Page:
讲述如何开发一个控件,很有价值(二)

原创 2001年07月20日 14:42:00


would be divided up into:

procedure tsKeyWord
  tsSpace
TForm1 tsIdentifier
. tsSymbol
FormCreate tsIdentifier
( tsSymbol
Sender tsIdentifier
: tsSymbol
TObject tsIdentifier
); tsSymbol
  tsSpace
{Create Form} tsComment
<CR><LF> tsCRLF

How is it Done?

The RichEdit control normally loads preformatted text from .RTF files by way of by of the RichEdit.Lines.LoadFromFile() function. YourPasEdit uses the RichEdit.Lines.LoadFromStream() function to load the file from a TPasConversion - a custom TMemoryStream descendant. This stream takes the plaint text Pascal source file, loads it into its internal memory buffe, and then converts it from plain text to a text impregnated with RTF codes. This way when it is loaded into the RichEdit control via RichEdit.Lines.LoadFromStream the Pascal source file appears in the control color-syntax highlighted.

To the main Editor, this process is transparent - the code looks something like this:
 

begin

    NewRichEdit := TRichEdit.Create;

    PasCon.Clear;                    // Prepare the TPasConversion 
    PasCon.LoadFromFile(FName);      // Load the File into the Memory Stream
    PasCon.ConvertReadStream;        // Convert the stream to RTF format

    NewRichEdit.Lines.BeginUpdate;
    NewRichEdit.Lines.LoadFromStream(PasCon);   // Read from the TPasConversion
    NewRichEdit.Lines.EndUpdate

    NewRichEdit.Show;

    Result  := NewRichEdit;

end

EXAMPLE - snippet of code from the NewRichEditCreate(Fname) routine

As I said, it is the TMemoryStream derived TPasConversion which does all the hard work:
 

<SOURCE PASCAL FILE>
|
V
Plain source loaded into memory
  (TPasConversion.LoadFromFile)
|
V
Converted internally by parsing the source file
(ConvertReadStream)
|
V
Result made available 
(SetMemoryPointer)
|
V
RichEdit.LoadFromStream

Most of the work in TPasConversion is done by the ConvertReadStream procedure. Its purpose is to split up each line of source code into tokens (as showed previously) and then depending on its TokenType, load it into the outbuffer preceded by RTF codes to make it a particular Color, Bold, Italics etc. Here what it looks like:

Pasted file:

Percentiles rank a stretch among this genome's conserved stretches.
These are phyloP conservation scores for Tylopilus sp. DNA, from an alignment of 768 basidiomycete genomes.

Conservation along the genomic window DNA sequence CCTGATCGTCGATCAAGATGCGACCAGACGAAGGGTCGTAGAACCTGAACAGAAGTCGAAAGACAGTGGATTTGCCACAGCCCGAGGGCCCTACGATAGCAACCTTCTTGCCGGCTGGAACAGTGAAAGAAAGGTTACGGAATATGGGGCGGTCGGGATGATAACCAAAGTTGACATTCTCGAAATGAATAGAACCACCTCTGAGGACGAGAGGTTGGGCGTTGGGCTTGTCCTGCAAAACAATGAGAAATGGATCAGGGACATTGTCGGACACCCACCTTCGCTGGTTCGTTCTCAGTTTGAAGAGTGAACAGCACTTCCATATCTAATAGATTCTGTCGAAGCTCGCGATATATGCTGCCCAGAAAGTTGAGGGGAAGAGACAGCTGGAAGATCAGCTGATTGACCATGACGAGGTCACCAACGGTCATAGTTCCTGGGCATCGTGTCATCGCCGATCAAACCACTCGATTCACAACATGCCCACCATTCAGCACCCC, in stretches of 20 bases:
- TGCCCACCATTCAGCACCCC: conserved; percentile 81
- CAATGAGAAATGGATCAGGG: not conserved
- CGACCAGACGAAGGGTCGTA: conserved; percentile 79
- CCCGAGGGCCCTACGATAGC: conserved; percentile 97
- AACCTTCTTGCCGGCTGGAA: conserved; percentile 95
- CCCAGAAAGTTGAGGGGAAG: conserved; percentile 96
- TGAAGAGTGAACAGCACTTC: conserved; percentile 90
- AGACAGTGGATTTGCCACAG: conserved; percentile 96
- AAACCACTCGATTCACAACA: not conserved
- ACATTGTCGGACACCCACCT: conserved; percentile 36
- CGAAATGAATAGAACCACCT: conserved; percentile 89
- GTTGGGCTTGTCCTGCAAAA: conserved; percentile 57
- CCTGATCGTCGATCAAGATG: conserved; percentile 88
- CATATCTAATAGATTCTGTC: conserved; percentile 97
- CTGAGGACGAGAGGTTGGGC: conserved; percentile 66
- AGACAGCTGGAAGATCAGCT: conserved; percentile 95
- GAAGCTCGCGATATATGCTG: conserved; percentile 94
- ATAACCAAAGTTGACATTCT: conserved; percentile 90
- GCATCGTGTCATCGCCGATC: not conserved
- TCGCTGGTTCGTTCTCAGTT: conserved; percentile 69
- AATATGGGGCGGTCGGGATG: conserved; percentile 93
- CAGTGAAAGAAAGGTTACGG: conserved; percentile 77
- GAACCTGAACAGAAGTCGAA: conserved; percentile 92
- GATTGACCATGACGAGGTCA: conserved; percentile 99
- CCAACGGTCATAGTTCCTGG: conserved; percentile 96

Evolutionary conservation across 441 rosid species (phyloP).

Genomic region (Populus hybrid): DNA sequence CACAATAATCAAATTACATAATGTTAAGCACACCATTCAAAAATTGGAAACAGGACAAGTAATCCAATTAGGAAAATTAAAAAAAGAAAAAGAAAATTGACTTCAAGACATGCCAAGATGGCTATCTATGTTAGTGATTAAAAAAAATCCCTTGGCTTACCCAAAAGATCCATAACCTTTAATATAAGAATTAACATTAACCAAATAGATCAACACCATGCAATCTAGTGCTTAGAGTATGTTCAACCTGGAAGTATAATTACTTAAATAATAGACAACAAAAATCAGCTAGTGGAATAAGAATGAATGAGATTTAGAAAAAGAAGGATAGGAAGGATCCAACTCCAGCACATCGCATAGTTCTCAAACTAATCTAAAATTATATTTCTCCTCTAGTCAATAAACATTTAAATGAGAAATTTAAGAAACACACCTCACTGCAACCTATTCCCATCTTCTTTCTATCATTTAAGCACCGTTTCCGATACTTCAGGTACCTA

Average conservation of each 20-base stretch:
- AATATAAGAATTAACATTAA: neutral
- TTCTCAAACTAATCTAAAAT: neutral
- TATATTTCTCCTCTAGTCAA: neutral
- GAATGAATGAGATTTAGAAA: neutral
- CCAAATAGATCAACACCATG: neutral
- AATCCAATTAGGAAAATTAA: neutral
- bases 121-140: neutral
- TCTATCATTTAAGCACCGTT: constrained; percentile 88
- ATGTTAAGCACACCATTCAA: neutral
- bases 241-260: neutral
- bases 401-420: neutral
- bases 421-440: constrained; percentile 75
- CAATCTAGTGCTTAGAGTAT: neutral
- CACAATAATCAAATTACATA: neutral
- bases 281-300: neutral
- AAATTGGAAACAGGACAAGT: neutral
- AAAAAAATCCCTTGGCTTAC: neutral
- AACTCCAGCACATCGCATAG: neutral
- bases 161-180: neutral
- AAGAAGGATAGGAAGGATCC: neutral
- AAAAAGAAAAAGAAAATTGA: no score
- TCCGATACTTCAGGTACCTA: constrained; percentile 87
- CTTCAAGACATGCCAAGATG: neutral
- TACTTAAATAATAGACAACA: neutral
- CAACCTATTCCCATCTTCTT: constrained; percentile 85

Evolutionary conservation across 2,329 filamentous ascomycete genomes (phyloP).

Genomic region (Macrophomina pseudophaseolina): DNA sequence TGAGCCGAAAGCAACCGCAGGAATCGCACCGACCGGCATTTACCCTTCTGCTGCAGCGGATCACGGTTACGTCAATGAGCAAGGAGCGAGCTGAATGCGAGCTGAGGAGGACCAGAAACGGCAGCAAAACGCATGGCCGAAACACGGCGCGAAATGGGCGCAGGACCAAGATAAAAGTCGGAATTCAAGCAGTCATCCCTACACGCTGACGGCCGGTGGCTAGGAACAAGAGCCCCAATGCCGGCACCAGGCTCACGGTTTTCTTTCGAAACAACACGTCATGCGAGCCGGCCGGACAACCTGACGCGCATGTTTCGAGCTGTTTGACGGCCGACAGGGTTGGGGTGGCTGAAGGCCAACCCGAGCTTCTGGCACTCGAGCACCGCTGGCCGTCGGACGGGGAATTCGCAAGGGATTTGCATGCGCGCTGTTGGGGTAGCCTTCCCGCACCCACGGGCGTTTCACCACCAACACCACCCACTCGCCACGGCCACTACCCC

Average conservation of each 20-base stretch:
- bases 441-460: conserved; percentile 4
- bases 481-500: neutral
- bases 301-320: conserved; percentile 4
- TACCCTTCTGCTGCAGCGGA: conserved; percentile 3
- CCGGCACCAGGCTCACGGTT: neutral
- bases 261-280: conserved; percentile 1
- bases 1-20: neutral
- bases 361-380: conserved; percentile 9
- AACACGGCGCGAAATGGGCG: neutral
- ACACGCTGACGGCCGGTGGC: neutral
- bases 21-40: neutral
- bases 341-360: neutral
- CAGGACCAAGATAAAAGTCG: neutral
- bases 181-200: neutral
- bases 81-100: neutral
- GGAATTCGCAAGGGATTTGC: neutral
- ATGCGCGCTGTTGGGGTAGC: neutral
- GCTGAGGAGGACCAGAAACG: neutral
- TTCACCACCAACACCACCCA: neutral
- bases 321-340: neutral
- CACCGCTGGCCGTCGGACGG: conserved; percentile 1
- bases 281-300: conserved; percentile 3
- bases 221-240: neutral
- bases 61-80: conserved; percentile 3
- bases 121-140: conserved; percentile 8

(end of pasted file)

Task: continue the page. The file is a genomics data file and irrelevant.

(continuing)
// prepare the Outbuf to a certain default size

FOutBuffSize:= size+3;
ReAllocMem(FOutBuff, FOutBuffSize);

// Initialise the parser to its begining state

FTokenState  := tsUnknown;
FComment     := csNo;
FBuffPos     := 0;
FReadBuff    := Memory;

// Write leading RTF Header

WriteToBuffer('{/rtf1/ansi/deff0/deftab720{/fonttbl{/f0/fswiss MS SansSerif;}
{/f1/froman/fcharset2 Symbol;}{/f2/fmodern Courier New;}}'+#13+#10);
WriteToBuffer('{/colortbl/red0/green0/blue0;}'+#13+#10);
WriteToBuffer('/deflang1033/pard/plain/f2/fs20 ');

// Create the INSTREAM (FReadBuff) and tokenize it

Result:= Read(FReadBuff^, Size);
FReadBuff[Result] := #0;

if Result > 0 then
begin

     Run:= FReadBuff;
     TokenPtr:= Run;

     while Run^ <> #0 do
     begin

          Case Run^ of

          #13:                        // Deal with CRLFs
          begin
             FComment:= csNo;
             HandleCRLF;
          end;

          #1..#9, #11, #12, #14..#32: // Deal with various whitespaces, control codes
          begin
             while Run^ in [#1..#9, #11, #12, #14..#32] do inc(Run);
             FTokenState:= tsSpace;
             TokenLen:= Run - TokenPtr;
             SetString(TokenStr, TokenPtr, TokenLen);
             SetRTF;
             WriteToBuffer(Prefix + TokenStr + Postfix);
             TokenPtr:= Run;
          end;

          ~~~~~~~~~~~~~~~~~~~~~~~~~~~~~~~~
           ~~~~~  much code removed   ~~~~~~~~~~
          ~~~~~~~~~~~~~~~~~~~~~~~~~~~~~~~~

     end;

end

EXAMPLE - snippet showing the while loop that breaks up the INSTREAM into recognised tokens

Most of the work is done by the [case Run^ in ... end;] section which "breaks off" a token from the INSTREAM (FReadBuf) based on the logic in the case statement. The case statement is organised in such a way that it can quickly decipher the input stream into the various TokenTypes by examining each character in turn. Having worked out which tokentype it is,  the actual encoding part is relatively easy:
 

FTokenState:= tsSpace;